Otitis Media

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1- Introduction

2- Anatomical Overview

3- Causes

4- Treatment 


An earache and a bulging red tympanic membrane may indicate there is pus orfluid in the middle ear, which is a sign of otitis media . Infection of the middle ear is often secondary to upper respiratory infections. Inflammation and swelling of the mucous membrane lining the tympanic cavity may cause partial or complete blockage of the pharyngotympanic tube. The tympanic membrane becomes red and bulges, and the person may complain of “ear popping” or crackling. An amber-colored bloody fluid may be observed through the tympanic membrane. If untreated, otitis media may produce impaired hearing owing to scarring of the auditory ossicles, limiting their ability to move in response to sound.

© image from Moore's Clinically Oriented Anatomy

Anatomical Overview

Otitis media is an infection or inflammation of the middle ear, a common condition especially in children. The middle ear is located behind the eardrum and contains tiny bones that transmit sound vibrations from the eardrum to the inner ear. This area is connected to the back of the throat by the Eustachian tube, which helps equalize pressure. Otitis media often occurs when the Eustachian tube becomes blocked, usually due to a cold, allergies, or respiratory infections, leading to fluid buildup and bacterial or viral growth. Symptoms include ear pain, a feeling of fullness in the ear, and sometimes hearing loss. If untreated, it can lead to complications such as a ruptured eardrum or spread of infection.

© image from Moore's Clinically Oriented Anatomy


  • Upper Respiratory Infections: Colds, flu, and sinus infections can lead to otitis media. The bacteria or viruses responsible for these conditions can travel to the middle ear, causing inflammation and infection.

  • Eustachian Tube Dysfunction: The Eustachian tube, which connects the middle ear to the back of the throat, helps regulate air pressure and drain fluids. If it becomes swollen or blocked (due to allergies, colds, or sinus infections), fluid can accumulate in the middle ear, creating an environment for bacteria or viruses to grow.

  • Allergies: Allergic reactions can cause inflammation and blockage of the Eustachian tube, contributing to the development of otitis media.

  • Adenoid Problems: Enlarged or infected adenoids can block the Eustachian tube, leading to fluid buildup in the middle ear and increasing the risk of infection.

  • Environmental Factors: Exposure to smoke, pollution, or allergens can increase the risk of Eustachian tube dysfunction and subsequent middle ear infections.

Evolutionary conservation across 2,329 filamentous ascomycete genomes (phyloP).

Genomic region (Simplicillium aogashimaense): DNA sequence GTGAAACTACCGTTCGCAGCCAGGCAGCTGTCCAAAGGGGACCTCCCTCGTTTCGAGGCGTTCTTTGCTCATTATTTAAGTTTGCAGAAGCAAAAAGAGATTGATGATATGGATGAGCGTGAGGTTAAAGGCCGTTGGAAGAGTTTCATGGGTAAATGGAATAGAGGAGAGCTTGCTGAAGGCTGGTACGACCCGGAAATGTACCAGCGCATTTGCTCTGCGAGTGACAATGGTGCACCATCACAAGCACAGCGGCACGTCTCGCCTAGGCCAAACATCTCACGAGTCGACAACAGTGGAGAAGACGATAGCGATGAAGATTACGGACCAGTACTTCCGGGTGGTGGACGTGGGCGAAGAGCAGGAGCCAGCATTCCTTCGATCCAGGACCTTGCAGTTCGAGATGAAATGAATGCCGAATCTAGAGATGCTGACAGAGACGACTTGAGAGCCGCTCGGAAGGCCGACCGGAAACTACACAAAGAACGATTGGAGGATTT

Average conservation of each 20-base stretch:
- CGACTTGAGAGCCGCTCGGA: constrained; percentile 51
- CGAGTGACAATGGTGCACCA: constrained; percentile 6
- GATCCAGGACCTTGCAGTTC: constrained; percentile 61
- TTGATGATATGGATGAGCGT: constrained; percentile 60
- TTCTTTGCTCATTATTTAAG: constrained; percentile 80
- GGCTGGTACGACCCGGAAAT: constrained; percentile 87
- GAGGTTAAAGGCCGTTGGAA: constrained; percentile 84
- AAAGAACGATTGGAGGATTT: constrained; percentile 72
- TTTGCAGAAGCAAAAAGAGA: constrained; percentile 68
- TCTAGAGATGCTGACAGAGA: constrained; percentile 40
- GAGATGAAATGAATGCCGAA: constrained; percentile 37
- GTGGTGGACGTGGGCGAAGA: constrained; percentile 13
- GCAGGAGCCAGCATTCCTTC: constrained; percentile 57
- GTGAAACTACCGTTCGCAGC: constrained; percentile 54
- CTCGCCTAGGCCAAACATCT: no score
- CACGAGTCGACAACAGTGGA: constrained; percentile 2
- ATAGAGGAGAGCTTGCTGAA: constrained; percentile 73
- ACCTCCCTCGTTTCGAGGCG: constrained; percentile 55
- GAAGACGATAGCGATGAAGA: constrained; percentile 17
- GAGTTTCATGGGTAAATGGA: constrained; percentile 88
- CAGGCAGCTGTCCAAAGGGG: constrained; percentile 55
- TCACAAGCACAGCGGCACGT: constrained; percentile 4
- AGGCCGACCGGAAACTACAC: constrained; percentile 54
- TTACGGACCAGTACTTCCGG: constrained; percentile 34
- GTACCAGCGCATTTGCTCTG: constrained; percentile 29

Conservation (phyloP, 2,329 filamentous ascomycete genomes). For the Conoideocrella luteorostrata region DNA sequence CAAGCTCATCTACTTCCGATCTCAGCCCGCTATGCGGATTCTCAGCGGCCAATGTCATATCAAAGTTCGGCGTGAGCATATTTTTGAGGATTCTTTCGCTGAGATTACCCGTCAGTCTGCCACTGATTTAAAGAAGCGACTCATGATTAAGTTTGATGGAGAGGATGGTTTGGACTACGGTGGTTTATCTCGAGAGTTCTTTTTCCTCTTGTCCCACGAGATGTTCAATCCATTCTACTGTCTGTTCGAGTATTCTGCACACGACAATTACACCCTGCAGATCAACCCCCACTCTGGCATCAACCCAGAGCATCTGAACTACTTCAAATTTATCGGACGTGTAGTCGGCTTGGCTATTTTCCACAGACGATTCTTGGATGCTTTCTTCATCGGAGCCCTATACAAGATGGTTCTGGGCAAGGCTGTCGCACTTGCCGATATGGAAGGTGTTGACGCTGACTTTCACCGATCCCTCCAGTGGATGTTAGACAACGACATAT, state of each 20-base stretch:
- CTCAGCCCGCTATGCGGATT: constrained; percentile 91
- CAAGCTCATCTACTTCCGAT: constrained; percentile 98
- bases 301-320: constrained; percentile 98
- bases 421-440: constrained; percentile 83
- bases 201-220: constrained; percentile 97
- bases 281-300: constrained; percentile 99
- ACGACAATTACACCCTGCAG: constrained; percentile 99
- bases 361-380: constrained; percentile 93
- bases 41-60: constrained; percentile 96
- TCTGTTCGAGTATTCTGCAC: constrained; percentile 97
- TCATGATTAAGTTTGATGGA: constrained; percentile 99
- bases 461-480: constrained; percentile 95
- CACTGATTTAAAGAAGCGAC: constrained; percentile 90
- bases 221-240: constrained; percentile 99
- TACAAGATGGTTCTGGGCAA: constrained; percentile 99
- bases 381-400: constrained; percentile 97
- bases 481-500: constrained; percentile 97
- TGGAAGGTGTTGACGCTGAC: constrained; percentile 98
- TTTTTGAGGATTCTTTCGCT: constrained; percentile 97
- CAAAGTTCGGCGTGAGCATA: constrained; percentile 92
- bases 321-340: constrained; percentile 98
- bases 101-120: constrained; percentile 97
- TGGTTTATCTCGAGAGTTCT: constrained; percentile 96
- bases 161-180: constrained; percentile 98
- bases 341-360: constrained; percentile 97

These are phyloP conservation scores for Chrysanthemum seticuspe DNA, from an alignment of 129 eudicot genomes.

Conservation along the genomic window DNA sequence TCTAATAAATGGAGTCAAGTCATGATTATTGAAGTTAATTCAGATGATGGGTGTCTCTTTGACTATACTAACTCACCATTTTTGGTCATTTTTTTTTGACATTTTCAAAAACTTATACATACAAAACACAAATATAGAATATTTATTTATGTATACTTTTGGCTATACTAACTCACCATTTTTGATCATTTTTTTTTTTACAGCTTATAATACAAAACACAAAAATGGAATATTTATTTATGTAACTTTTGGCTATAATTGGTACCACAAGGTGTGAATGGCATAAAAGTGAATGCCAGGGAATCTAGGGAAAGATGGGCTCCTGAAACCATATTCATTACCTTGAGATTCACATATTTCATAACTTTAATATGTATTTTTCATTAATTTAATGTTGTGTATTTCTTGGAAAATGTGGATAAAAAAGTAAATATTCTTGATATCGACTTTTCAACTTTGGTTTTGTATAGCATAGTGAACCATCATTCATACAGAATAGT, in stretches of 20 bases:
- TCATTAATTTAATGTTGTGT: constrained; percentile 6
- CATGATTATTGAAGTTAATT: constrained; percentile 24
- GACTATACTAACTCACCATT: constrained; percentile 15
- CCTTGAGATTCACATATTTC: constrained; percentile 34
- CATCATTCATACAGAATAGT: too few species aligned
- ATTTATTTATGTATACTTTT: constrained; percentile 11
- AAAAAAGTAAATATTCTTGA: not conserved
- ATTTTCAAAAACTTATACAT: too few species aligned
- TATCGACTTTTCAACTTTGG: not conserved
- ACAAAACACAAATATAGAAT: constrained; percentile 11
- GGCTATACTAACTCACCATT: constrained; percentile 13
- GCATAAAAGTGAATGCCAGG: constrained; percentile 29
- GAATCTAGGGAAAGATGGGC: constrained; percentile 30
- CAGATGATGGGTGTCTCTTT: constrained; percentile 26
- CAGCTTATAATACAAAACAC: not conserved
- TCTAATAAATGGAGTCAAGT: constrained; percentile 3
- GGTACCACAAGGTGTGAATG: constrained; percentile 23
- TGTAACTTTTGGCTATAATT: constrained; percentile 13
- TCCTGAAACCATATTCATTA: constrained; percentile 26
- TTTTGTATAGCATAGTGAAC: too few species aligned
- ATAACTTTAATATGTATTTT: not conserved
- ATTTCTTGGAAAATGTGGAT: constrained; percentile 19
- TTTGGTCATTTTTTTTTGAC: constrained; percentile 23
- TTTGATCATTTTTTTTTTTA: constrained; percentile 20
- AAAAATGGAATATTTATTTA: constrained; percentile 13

• Age and Anatomy: Young children are more susceptible to otitis media because their Eustachian tubes are shorter, more horizontal, and more easily blocked than those of adults. Additionally, children’s immune systems are still developing, making them more prone to infections.9


  • Observation: In many cases, especially for mild infections, doctors may recommend a “wait and see” approach for 48 to 72 hours to see if symptoms improve on their own, particularly in children over 6 months of age with mild symptoms.

  • Antibiotics: If the infection is bacterial and symptoms are severe or do not improve with observation, antibiotics may be prescribed. Amoxicillin is commonly used, but the choice of antibiotic can vary based on individual patient factors and local resistance patterns.

  • Pain Management: Over-the-counter pain relievers such as acetaminophen (Tylenol) or ibuprofen (Advil, Motrin) can help manage pain and reduce fever. Warm compresses applied to the affected ear can also provide relief.

  • Decongestants and Antihistamines: These may be used to relieve nasal congestion and improve Eustachian tube function, although their effectiveness for otitis media is variable and not universally recommended.

  • Ear Drops: Analgesic ear drops can be used to relieve pain in some cases. Antibiotic ear drops might be prescribed if the eardrum is perforated.

  • Tympanostomy Tubes: For recurrent otitis media or persistent fluid in the middle ear (otitis media with effusion), a minor surgical procedure to insert tympanostomy tubes may be recommended. These tubes help ventilate the middle ear and prevent fluid buildup.

  • Adenoidectomy: If enlarged adenoids are contributing to recurrent infections, surgical removal of the adenoids may be considered.

  • Lifestyle and Home Remedies: Ensuring good hygiene, avoiding smoke exposure, and breastfeeding infants can reduce the risk of ear infections. Keeping vaccinations up to date, including the flu vaccine and pneumococcal vaccine, can also help prevent otitis media.

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